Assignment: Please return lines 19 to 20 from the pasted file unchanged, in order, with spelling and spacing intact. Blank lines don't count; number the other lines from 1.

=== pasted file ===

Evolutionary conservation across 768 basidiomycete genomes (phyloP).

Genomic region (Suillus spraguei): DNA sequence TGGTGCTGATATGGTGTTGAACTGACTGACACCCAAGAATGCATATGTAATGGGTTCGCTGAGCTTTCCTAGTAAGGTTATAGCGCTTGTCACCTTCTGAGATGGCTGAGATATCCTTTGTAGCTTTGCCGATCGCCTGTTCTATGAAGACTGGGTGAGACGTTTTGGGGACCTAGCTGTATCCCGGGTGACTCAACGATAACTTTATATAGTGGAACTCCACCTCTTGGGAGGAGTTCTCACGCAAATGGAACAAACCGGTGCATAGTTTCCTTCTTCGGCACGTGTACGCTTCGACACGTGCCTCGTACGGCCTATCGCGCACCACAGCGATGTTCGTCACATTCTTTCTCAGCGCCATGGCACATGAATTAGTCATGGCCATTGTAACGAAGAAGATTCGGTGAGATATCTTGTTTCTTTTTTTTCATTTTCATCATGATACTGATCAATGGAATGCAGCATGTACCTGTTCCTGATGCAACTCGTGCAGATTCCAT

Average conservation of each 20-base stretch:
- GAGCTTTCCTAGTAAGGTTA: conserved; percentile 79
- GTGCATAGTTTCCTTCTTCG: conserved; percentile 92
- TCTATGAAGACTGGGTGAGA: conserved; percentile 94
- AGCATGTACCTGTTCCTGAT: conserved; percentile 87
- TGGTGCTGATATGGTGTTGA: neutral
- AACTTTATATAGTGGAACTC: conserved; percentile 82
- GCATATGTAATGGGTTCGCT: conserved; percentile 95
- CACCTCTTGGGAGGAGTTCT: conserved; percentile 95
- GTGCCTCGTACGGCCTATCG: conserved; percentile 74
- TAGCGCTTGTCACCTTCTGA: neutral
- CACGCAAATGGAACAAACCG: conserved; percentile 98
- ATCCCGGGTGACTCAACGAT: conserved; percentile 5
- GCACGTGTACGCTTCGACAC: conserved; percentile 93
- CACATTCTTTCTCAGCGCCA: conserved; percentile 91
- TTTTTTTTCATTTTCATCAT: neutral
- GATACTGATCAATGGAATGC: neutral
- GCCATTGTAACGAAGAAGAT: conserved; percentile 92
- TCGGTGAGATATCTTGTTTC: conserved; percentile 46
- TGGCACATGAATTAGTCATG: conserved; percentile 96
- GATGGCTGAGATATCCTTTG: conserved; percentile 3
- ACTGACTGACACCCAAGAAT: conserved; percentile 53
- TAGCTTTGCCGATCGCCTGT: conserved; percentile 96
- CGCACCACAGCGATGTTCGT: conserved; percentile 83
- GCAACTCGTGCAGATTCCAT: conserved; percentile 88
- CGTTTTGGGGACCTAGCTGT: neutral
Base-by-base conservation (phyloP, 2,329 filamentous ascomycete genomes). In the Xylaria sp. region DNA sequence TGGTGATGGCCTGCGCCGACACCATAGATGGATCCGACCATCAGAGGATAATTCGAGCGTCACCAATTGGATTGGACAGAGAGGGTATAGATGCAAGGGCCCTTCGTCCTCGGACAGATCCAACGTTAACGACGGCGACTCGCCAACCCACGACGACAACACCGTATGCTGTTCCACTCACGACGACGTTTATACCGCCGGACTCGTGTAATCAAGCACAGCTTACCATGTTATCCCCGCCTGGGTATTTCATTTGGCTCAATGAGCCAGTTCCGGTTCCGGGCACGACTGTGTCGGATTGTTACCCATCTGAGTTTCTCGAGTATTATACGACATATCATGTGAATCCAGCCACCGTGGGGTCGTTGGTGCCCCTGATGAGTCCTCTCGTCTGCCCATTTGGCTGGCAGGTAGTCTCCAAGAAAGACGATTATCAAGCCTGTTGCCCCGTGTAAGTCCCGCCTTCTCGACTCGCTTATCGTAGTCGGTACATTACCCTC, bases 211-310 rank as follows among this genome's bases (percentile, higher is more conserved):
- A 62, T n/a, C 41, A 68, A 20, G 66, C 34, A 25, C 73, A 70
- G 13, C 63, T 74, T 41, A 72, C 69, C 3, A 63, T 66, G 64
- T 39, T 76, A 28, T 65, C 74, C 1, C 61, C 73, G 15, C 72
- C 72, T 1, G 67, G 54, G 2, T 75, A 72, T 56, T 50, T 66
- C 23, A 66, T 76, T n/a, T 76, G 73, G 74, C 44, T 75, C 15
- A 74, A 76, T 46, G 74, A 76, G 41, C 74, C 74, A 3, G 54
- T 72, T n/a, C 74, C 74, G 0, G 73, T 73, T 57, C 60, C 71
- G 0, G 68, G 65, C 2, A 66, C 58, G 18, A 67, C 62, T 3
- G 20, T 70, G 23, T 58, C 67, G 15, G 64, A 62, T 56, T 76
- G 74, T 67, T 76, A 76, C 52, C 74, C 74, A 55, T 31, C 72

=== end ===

- GATACTGATCAATGGAATGC: neutral
- GCCATTGTAACGAAGAAGAT: conserved; percentile 92